In this blog I will be talking about the cost of a concussion. Not the physical or mental cost but the economic cost it has on the medical industry, and the general public. I will also talk about the research being done on concussion and how that will affect the general public with the advancement of concussion research. But firstly, how much does a concussion cost?
The New Zealand Government paid more than AUD$15.3 million in compensation claims over a 10 year period, for sport-related concussions with rugby league recording the highest average cost per claim.
With this being the New Zealand government it shows that concussion isn’t just a problem for Australian governments, governments all around the world are having to place significant amounts of money into concussion for research, compensation claims, and treatment.
But this isn’t a problem just for governments either with the public having to pay over $15, 000 for treatment of a concussion in America.
The reason the cost is so high is because a neurological exam is needed to test for concussion, this entails a test for memory, and any questions being asked like; how did you get the injury? Did you lose consciousness? If the concussion is severe a CT or MRI scan may be needed.
In Australia we are lucky to have such a good health system, with a CT scan being $300 and an MRI to be $500. Some countries are not so lucky with MRI’s costing thousands of dollars.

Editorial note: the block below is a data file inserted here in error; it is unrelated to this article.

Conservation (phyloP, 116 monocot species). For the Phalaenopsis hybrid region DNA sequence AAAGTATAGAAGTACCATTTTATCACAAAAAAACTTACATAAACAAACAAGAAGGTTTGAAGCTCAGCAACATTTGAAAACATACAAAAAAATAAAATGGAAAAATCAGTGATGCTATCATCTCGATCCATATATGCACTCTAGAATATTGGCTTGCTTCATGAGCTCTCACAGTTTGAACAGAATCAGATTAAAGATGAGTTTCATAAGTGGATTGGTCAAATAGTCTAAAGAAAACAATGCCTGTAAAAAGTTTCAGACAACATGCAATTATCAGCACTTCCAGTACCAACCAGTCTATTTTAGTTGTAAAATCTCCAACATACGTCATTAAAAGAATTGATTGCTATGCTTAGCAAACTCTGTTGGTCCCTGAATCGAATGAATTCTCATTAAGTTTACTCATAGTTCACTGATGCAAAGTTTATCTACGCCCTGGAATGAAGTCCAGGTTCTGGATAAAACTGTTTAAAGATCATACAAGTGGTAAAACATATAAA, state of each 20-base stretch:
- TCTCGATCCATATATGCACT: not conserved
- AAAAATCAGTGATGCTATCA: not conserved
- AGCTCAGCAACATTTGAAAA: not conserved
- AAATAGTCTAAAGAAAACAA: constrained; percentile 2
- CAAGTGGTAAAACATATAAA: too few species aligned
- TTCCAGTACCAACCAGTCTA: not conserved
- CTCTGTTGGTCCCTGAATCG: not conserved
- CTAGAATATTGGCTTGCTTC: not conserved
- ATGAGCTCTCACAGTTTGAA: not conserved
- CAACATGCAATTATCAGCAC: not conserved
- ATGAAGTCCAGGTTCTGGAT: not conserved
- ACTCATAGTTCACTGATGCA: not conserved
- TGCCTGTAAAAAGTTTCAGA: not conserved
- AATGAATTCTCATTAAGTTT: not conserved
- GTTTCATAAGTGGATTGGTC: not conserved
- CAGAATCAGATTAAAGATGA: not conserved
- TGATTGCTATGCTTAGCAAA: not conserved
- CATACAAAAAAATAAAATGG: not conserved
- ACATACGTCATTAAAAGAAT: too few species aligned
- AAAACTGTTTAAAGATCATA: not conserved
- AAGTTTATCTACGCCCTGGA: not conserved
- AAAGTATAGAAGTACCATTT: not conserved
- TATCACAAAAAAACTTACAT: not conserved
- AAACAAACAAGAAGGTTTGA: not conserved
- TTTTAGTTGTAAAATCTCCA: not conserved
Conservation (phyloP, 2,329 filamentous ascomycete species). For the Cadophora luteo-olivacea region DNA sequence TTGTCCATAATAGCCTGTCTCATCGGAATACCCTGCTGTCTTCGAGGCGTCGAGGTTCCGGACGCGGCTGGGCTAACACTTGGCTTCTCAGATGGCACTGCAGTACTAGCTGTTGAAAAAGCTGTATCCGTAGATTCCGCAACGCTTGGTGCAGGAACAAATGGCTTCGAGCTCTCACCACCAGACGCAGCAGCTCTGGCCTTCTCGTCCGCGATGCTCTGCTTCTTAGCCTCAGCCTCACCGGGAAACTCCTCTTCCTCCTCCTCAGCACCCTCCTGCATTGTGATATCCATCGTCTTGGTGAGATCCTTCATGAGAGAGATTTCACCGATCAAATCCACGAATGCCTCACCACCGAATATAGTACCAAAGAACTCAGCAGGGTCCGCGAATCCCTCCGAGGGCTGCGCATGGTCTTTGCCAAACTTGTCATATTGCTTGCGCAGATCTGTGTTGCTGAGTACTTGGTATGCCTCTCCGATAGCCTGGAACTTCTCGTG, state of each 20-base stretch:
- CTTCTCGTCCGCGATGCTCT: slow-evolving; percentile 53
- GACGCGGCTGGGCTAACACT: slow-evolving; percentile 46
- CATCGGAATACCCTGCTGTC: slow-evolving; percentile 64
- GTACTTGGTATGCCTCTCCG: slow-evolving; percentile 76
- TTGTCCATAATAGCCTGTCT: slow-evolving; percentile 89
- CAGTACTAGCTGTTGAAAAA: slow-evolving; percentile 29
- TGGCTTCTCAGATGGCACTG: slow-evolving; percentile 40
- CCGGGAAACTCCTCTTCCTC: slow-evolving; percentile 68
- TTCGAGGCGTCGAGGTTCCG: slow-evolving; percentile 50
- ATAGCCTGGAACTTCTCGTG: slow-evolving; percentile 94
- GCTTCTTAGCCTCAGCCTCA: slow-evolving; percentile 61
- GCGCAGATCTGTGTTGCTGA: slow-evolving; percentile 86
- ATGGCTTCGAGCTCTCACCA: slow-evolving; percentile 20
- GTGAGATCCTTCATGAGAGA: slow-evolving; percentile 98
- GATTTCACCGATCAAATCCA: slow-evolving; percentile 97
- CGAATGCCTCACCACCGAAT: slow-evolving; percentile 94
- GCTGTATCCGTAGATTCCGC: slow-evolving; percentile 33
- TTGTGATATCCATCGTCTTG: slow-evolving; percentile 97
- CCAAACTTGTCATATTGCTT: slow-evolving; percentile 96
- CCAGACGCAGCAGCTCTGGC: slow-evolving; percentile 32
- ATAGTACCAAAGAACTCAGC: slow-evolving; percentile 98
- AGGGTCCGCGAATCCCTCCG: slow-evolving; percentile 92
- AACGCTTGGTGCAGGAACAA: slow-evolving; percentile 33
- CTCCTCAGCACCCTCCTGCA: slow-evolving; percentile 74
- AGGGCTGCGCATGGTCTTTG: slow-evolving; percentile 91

But why a CT scan or MRI? A CT scan is the test of choice to evaluate for the major symptoms of concussion, being able to testing for bleeding in the brain, swelling of the brain during the first 24 to 48 hours after injury, or to detect a skull fracture.
Whereas an MRI may be more appropriate if imaging is needed 48 hours or longer after an injury to evaluate persistent or worsening symptoms or where there is a concern for underlying pre-existing conditions e.g. headache or seizure disorder.
With concussion being one of the most dangerous injuries to occur, many industries have put a lot of effort into researching concussion and having new treatments and preventions. Such as advancements in medication, diagnosis and sporting equipment for prevention.
Advancements in research have resulted in better-equipped helmets with foam lining throughout the helmet. These advancements in helmet construction and function are designed to diminish risks for concussion injuries.
Diagnosis is key to preventing a concussion from becoming worse so advancements in this area is key. And with it now mandatory for sporting players to be assessed immediately after the concussion has taken place, by taking extensive tests to see how bad the concussion is and if it’s safe to continue playing.
As concussion is an injury not a disease, medication isn’t given to recover from a concussion. On doctors advice it is best to have no sport or physical activity and best to rest and let your brain recover from the injury.
Concussion has a serious cost to the people and to governments all around the world, sometimes spending thousands of dollars on concussion. Advancements in all areas have increased prevention and treatment, with the safety of the patient paramount.
As you can see concussion is a very serious injury and has to be taken seriously by everyone involved. In my next blog I will speak about how concussion has affected the science community in the past and some of the history of concussion.